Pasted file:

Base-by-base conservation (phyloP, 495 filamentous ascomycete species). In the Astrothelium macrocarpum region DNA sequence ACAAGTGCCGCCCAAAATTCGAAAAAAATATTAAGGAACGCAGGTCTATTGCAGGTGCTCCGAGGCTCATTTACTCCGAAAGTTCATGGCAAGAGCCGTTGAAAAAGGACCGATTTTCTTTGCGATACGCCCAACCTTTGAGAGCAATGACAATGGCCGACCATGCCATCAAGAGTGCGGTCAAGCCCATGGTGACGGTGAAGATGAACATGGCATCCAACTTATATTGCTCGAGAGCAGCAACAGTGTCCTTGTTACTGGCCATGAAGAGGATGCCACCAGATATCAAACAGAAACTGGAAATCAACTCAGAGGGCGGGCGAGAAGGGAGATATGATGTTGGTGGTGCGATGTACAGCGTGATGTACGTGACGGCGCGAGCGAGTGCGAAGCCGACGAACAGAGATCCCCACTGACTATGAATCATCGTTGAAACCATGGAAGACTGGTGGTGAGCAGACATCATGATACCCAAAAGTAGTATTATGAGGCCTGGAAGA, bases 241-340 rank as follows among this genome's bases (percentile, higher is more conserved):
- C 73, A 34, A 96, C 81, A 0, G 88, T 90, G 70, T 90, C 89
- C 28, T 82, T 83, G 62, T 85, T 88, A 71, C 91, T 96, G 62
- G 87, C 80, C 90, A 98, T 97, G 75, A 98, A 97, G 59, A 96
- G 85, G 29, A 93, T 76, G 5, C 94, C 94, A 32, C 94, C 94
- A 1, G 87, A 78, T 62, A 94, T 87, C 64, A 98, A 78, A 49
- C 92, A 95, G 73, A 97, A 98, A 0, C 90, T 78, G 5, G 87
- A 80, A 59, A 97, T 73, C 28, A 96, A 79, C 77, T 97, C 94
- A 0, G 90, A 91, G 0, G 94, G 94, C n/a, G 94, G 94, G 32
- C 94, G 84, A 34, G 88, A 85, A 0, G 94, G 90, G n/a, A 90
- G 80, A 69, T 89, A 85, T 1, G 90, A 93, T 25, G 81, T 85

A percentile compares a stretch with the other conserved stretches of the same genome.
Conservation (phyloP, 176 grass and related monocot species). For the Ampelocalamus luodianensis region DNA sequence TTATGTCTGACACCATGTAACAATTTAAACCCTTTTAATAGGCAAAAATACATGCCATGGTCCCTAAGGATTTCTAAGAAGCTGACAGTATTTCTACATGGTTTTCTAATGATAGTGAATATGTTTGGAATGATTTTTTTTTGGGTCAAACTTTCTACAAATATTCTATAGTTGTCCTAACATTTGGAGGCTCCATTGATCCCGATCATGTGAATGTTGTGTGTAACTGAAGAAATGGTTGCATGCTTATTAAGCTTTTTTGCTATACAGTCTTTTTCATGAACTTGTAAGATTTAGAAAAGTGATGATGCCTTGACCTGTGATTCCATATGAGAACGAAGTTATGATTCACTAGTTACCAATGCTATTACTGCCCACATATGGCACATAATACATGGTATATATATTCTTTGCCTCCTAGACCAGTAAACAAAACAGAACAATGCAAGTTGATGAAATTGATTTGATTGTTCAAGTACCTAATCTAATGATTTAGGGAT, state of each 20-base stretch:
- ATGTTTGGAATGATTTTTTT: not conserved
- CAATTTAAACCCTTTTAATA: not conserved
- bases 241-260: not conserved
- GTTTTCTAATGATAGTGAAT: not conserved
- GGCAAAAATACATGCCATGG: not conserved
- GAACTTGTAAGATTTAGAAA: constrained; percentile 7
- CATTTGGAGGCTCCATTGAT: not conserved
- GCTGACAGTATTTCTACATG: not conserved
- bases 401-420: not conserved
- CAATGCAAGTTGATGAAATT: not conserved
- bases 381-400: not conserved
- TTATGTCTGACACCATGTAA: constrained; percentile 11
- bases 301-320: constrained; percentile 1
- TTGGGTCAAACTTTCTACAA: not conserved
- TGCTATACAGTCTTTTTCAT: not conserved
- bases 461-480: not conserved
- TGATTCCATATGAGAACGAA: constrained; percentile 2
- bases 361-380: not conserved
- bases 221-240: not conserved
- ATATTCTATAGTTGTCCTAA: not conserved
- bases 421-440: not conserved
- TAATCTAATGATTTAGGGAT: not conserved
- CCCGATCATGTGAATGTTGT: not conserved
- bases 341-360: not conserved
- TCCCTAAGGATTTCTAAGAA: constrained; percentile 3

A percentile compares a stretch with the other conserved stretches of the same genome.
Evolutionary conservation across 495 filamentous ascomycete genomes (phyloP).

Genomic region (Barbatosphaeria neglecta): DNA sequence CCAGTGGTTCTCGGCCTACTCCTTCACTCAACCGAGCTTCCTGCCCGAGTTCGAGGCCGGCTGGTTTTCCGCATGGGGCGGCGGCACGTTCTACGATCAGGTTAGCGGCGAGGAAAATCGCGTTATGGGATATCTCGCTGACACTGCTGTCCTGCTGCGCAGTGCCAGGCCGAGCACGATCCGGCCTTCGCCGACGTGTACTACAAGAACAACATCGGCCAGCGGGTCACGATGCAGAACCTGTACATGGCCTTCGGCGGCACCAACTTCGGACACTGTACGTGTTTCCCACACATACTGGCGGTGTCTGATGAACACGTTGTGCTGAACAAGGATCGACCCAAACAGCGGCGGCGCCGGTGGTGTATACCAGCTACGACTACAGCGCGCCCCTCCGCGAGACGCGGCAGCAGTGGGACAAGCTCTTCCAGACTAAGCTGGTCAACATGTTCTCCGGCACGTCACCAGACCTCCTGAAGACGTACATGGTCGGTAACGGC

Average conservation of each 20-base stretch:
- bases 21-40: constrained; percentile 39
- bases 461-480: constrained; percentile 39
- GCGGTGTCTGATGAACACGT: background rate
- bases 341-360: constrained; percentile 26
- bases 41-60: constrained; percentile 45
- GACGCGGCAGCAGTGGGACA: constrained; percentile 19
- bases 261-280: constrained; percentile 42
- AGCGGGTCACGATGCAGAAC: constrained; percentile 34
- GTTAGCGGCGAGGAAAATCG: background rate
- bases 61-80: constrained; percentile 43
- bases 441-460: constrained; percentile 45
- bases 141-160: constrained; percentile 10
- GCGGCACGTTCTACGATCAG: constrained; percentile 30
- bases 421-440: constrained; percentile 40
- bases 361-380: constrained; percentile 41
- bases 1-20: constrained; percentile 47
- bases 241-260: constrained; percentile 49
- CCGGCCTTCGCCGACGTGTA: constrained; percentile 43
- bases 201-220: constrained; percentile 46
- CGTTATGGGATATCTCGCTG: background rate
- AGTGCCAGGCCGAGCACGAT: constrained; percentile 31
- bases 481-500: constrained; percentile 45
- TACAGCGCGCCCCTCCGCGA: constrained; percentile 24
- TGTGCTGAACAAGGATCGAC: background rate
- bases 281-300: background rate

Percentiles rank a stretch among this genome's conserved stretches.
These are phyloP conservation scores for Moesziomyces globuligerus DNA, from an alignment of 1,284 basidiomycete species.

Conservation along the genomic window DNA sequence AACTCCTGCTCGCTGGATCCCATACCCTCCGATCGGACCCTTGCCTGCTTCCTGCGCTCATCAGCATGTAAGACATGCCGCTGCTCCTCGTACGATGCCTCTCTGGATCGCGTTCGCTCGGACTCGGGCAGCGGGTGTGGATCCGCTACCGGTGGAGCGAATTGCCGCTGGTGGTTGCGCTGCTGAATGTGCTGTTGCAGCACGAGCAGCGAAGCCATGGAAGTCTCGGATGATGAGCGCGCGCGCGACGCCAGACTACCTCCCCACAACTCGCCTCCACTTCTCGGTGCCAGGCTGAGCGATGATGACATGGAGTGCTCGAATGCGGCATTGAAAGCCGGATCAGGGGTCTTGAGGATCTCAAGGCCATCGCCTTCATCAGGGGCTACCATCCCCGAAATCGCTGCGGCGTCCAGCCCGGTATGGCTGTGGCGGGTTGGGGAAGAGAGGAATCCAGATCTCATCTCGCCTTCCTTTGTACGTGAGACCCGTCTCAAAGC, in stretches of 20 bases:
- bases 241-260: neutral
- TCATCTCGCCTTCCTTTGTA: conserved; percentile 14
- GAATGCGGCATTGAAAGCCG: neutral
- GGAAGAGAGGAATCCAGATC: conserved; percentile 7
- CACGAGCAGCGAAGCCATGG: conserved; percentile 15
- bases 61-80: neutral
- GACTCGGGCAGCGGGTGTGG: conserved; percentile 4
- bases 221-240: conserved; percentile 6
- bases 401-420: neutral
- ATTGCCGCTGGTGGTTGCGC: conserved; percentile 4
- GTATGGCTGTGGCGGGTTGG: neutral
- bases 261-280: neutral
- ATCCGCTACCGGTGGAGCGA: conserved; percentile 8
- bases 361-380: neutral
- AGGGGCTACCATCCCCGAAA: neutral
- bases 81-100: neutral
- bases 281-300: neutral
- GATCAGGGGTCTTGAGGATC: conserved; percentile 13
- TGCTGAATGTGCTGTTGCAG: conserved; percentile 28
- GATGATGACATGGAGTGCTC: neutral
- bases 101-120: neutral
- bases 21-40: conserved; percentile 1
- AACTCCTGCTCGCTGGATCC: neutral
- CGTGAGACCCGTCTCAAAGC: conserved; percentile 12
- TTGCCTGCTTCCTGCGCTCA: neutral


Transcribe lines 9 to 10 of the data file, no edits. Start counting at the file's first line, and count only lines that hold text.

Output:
- A 0, G 90, A 91, G 0, G 94, G 94, C n/a, G 94, G 94, G 32
- C 94, G 84, A 34, G 88, A 85, A 0, G 94, G 90, G n/a, A 90